From a press release from ISA:
* * * * * * * About ISA * * * * * * *
Founded in 1945, ISA (www.isa.org) is a leading, global, nonprofit organization that is setting the standard for automation by helping over 30,000 worldwide members and other professionals solve difficult technical problems, while enhancing their leadership and personal career capabilities. Based in Research Triangle Park, North Carolina, ISA develops standards; certifies industry professionals; provides education and training; publishes books and technical articles; and hosts the largest conference and exhibition for automation professionals in the Western Hemisphere.
* * * * * * * * * * * * * * * * * * * *
Some commentary. First, this is one of the best statements of what ISA actually does that I’ve ever read. And I don’t even mind the inflating of the membership numbers (last real number I heard was 26,000).
What I find interesting and compelling here is that THERE IS ABSOLUTELY NOTHING IN THIS POSITIONING ABOUT MEMBERS, OR DIVISIONS, OR SECTIONS.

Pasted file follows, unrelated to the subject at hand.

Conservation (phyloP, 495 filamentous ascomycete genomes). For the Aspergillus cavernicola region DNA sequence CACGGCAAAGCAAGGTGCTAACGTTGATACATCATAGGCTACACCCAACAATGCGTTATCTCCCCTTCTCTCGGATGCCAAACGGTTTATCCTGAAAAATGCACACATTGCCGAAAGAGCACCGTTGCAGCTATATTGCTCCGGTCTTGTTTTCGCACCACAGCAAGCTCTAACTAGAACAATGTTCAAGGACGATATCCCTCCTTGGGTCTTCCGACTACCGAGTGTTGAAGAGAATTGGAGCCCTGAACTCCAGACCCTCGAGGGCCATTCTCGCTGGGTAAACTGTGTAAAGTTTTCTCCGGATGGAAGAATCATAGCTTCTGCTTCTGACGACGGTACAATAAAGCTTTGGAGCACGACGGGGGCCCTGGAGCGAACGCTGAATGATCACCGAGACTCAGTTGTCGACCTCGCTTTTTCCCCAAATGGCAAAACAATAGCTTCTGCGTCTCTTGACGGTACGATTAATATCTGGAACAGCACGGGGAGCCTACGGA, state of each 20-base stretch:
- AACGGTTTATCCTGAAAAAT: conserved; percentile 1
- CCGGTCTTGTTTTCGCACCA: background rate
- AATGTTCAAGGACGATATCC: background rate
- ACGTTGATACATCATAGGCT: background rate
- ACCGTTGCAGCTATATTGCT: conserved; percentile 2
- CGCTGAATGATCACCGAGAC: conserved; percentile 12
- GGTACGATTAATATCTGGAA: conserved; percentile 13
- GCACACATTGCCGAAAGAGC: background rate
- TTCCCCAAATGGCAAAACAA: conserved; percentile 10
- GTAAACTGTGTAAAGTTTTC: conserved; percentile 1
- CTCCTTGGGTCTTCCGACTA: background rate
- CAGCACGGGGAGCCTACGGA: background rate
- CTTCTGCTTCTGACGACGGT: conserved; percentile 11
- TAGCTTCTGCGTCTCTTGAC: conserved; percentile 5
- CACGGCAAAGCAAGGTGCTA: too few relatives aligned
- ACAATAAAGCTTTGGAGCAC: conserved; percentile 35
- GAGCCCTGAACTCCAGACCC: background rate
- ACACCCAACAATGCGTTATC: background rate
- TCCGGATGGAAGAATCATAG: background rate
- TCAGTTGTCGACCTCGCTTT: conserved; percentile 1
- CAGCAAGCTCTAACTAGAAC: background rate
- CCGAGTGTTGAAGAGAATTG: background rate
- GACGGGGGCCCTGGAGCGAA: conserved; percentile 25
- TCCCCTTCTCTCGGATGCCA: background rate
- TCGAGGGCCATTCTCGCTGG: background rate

As I started saying about 1995 or so, ISA can certainly survive as a 501C3 (that’s the US Internal Revenue Service designation for not-for-profit educational foundations and similar charities) without any members at all. In fact, all they need to do is to send a simple letter to the IRS saying they are changing their status from a 501C3 Membership organization to a 501C3 Non-Membership one.
They’ll be treading a well-worn path already followed by the National Geographic Society, the Smithsonian Associates, and even the Blue Cross/Blue Shield Association, among others.
All ISA has to do is to get the members to give up membership at the Council of Society Delegates meeting and change the bylaws.
If this is the way things are tending, why not get it over with and put it on the agenda for this year’s CSD meeting in two weeks in Chicago?